By Russell Joslin
An asylum seeker who was deported to Iran in 2004 has been describing how he managed to escape from custody and make his way back to the UK.
Shahin Portofeh sewed up his eyes and lips in 2003
In this three-part series, the BBC News Website follows Shahin Portofeh's story, from deportation and alleged torture in Iran, to his escape and flight to the UK in an arduous and dangerous journey across Turkey, Greece and Italy.
Shahin Portofeh was so scared at the prospect of being deported from Coventry back to Iran that he sewed up his eyes and lips in July 2003 in an effort to draw attention to his case.
Having had a gay relationship, Mr Portofeh, now 27, knew he faced the prospect of being repeatedly lashed and then executed if he was returned to his homeland, where homosexuality is illegal.
But the Home Office decided to deport him, sending him back to Tehran in 2004.
Mr Portofeh described his terror on the day he thought might be his last as a free man.
"They kicked my bedroom door in and just threw themselves on me - I was really, really frightened.
They tortured me, beat me up, asked me what I was doing in England, who was supporting me
"Just a few minutes later an immigration officer walked into the room and said: 'We're going to deport you to Iran.'
"I was begging them, asking them: 'Please don't deport me' but straight away they took me to the airport and the very same day they deported me back to Tehran."
Mr Portofeh said that the ill treatment began as soon as he touched down.
"When I arrived there straight away they put me in the airport detention centre and they kept me there two days.
"It was really, really cold without any glass in the windows. It was snowing - I was really cold - I only had my T-shirt on and they kept me two days there without any food.
"My profile was handed to the NSA - the National Security Agency.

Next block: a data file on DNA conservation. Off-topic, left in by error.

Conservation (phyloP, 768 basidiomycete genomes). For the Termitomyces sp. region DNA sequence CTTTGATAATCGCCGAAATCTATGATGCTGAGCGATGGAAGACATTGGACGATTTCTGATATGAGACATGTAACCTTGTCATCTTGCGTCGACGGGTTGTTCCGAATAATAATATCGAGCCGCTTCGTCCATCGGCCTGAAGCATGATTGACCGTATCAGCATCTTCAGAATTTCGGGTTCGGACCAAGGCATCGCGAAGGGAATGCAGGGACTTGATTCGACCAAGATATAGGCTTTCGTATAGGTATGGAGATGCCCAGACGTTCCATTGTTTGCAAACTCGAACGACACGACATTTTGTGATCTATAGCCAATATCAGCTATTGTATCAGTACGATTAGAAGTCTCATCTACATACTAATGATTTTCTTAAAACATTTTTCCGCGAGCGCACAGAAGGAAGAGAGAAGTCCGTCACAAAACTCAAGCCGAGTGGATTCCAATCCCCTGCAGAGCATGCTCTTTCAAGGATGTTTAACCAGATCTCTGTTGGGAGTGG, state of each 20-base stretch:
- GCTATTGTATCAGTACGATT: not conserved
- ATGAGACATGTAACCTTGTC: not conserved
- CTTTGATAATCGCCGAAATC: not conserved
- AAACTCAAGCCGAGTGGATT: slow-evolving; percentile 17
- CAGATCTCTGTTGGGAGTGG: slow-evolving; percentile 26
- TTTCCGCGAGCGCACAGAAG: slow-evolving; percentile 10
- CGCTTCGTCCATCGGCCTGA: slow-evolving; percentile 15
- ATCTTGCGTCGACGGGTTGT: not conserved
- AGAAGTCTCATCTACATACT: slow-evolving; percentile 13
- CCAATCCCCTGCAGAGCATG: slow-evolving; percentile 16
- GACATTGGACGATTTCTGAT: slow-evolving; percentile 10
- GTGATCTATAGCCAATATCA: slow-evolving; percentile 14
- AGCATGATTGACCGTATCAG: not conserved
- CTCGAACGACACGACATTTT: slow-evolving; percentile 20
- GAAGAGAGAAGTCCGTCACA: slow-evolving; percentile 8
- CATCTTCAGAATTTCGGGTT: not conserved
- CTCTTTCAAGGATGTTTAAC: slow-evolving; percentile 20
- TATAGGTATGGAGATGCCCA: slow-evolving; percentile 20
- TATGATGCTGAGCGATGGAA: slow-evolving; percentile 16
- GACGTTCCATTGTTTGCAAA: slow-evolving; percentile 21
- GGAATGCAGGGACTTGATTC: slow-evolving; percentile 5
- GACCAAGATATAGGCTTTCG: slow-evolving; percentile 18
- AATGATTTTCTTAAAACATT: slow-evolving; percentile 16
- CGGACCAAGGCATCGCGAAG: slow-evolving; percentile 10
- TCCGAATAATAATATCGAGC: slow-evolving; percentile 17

"They tortured me, beat me up, asked me what I was doing in England, who was supporting me, whose idea was it to stitch up my face and lips and be against the Iranian government.
A guard pulled up my T-shirt and stubbed his cigarette on me
"They didn't show me any mercy... kicking me, punching me and sometimes using their batons to beat me up.
"They just beat me up and made ready my case to the court.
"The judge sentenced me to 60 lashes and the same day they lashed me - that was really painful.
"I was begging them for some treatment, asking them for some medicine, some painkillers, but they didn't show any mercy.
"He (a guard) just pulled up my T-shirt and stubbed his cigarette on me."
Mr Portofeh explained how he bribed a fellow prisoner to make a key for him while he was awaiting his next court hearing, where he faced the prospect of a death sentence.
He said he smuggled the key into the court under his tongue.
"They left me on a metal bench and handcuffed me to the bench.
"I was really frightened even to do this... it was the only way to save my life.
"I unlocked both the shackles and the handcuffs but I let them stay on my arms so it looked like they were locked and put the shackles under the bench.
"I was so lucky I hadn't any prison uniform on. A crowd of people were at the court. It was really busy. I got outside.
"Fifty yards away I found my brothers had parked the car by the road. I jumped in the car and straight away just drove away."
The Home Office said it did not comment on individual cases.
Mr Portofeh eventually returned to the UK in 2005 and settled in Manchester. He has since been given leave to remain for five years.
In part two of Mr Portofeh's story, he recounts how he fled Iran across the mountains to Turkey, eventually making his way to Greece where he was placed in detention once more.